During my research I finally stumbled upon this Stack Overflow question: Memory leaks Symfony2 Doctrine2 / exceed memory limit

Apparently, Doctrine uses an SQL Logger to log each and every query it uses when running in debug mode.

Due to the nature of Symfony console applications starting up in the dev environment by default when launching them from the command line, it also kept enabling the debug mode. That in turn enabled the SQL Logger which gathered more and more data and kept it in memory.

I decided to launch the processes by simply manually disabling the debug flag. Using the dev environment is not a problem for me, so I just did the following:

$ php app/console custom:command --no-debug

You could also set the environment variable SYMFONY_DEBUG to 0 before launching the command without the --no-debug flag, as it also respects its value - refer to app/console's source code.

Alternatively, you could start it in a non-dev environment:

$ php app/console custom:command --env=prod

or

$ php app/console custom:command -e prod

or just set the environment variable SYMFONY_ENV before launching it.

This way, the SQL Logger is not enabled.

My processes have been running at stable memory usage size ever since.

Another way would be to deactivate the SQL Logger in the code by principle, but that would be defeating the purpose of the nice built-in features of enabling/disabling the debugging mode, so I rather chose the first path. It might come in handy sooner or later after all, and reverting those changes just to re-enable the SQL Logger would be an unnecessary pain.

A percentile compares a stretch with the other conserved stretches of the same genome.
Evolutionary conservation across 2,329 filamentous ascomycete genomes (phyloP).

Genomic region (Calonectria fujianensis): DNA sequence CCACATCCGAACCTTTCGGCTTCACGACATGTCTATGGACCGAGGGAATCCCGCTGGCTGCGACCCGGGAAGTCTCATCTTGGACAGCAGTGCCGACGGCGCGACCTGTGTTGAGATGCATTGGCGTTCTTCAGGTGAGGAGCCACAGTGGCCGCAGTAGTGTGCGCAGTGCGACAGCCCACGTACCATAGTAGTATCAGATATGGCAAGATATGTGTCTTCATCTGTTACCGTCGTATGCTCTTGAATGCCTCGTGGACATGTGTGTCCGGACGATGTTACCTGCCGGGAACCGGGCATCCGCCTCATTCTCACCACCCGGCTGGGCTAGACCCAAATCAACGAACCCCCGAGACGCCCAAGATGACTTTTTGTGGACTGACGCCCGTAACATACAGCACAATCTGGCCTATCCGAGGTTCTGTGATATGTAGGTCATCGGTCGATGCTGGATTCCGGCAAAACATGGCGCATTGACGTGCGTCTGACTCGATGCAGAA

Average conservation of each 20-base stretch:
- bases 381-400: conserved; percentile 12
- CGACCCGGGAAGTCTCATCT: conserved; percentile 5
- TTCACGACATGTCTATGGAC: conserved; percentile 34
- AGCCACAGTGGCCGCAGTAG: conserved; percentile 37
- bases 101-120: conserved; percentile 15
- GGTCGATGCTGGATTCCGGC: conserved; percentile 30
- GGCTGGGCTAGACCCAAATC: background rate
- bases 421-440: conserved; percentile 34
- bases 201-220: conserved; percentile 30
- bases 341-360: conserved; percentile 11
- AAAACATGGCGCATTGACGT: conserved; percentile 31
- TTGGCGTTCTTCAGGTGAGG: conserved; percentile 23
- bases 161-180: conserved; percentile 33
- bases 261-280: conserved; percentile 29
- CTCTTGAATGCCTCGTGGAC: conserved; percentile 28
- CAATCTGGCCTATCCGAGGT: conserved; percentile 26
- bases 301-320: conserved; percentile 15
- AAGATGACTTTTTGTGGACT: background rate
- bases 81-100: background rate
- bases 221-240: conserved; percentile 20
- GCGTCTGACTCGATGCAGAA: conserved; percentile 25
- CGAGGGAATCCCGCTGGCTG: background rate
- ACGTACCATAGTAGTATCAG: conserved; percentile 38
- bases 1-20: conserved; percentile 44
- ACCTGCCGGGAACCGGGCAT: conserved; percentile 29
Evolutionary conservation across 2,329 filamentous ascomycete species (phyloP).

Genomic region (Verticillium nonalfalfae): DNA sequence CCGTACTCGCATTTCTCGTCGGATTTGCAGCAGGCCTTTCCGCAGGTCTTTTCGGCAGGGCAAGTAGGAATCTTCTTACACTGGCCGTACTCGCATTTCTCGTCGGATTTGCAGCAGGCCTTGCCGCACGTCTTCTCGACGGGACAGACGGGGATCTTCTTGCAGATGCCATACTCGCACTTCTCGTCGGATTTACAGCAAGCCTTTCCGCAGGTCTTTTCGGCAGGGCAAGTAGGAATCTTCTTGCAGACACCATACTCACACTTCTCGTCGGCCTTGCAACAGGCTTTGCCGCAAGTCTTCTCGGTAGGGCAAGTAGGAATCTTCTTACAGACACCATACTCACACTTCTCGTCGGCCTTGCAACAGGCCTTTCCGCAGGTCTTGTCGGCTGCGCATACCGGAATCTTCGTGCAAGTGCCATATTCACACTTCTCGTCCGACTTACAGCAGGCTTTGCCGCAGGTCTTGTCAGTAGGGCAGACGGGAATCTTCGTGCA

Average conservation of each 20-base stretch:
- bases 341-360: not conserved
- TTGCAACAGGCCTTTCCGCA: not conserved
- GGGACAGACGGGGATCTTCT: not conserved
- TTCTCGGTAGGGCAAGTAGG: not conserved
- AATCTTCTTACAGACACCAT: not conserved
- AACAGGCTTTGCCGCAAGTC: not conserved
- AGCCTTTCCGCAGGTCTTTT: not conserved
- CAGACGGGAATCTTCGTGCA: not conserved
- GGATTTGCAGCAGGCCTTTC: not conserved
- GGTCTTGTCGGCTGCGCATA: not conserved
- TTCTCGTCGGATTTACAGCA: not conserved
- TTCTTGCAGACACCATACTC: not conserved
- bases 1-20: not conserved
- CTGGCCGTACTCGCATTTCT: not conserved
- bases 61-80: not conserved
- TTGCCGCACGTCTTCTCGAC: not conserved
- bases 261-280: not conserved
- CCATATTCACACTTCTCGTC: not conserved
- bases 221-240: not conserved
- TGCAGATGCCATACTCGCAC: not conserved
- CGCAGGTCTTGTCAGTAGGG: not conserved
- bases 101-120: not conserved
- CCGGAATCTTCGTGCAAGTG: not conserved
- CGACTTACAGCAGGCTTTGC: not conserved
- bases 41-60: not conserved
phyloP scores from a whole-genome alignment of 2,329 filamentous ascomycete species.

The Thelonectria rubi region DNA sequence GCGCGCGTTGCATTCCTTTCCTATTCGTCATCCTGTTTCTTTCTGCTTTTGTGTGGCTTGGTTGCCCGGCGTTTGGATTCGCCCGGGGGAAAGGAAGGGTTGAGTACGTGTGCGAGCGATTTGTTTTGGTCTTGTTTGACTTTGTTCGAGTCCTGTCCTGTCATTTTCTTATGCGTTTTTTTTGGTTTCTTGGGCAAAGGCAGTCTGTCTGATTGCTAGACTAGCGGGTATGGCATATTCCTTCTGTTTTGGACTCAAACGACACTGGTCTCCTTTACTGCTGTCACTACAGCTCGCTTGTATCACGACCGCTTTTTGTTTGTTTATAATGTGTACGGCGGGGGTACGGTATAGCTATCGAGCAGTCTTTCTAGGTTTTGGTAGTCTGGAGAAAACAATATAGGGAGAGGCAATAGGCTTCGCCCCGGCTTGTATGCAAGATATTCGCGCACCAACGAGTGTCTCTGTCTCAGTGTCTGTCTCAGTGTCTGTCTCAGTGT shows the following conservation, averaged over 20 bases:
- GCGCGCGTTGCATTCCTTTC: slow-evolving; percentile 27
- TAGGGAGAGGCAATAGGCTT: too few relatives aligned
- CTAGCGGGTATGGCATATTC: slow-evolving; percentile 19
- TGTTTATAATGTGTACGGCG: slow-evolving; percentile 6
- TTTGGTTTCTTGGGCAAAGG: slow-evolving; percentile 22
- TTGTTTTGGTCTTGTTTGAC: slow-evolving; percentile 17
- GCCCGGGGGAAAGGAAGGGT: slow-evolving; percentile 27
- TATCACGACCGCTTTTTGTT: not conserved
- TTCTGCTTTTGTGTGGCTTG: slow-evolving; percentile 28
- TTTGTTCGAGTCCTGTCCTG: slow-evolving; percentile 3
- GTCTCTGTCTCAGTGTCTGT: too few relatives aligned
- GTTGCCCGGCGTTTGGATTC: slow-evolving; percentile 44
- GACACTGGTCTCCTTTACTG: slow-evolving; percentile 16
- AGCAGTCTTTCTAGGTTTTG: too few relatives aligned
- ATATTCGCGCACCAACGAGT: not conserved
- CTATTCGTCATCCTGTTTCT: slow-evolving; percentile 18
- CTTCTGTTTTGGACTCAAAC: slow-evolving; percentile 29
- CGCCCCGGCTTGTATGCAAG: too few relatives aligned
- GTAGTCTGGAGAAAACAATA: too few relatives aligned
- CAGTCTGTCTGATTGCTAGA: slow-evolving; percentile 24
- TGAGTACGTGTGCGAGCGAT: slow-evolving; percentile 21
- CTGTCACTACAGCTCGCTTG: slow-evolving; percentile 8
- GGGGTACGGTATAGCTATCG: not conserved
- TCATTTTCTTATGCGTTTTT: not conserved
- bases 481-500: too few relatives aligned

I hope this was helpful to you. It certainly took me some time to get behind it.

5Aug/095

AJAX with Chrome – empty responseText

Hi there!

When I implemented AJAX today in a new script of mine and persuaded 😛 a couple of friends of mine to visit the page, I found that the Chrome users received error messages when trying to use the AJAX functions. However, they actually worked. The server received the AJAX request and processed it correctly, leaving me scratching my head.

Turns out that Chrome only received an empty AJAX response in responseText which caused the JavaScript function to throw out an error message. But why was it empty?

A couple of web searches later I realized that apparently not too many people had come across that problem. Luckily enough I found a post in a forum that pushed me in the right direction.

Chrome seems to be a little sensitive concerning headers in the AJAX responses. Because I hadn't given my server-side AJAX processing script the appropriate "Content-Type: text/plain" header, it didn't "accept" the response as text.

Why it has to be so picky, however, I cannot understand 🙂

If you have encountered that problem before, I hope I managed to help you out.

Certainly made me go a little crazy for a while there 😛

8Jun/090

Compiling PHP 5 with IMAP support on SuSE / openSUSE Linux

If you get the following configure error:

configure: error: utf8_mime2text() has old signature, but U8T_CANONICAL
is present. This should not happen. Check config.log for additional
information.

It's probably because you're missing either the libc-client-devel package or imap-lib and imap-devel. Fire up yast and install those. You should be good to go now 🙂

(I have openSUSE 11.0 and it doesn't have the libc-client-devel package, but I read about it on another page and thought I'd add it, just to be safe 🙂 )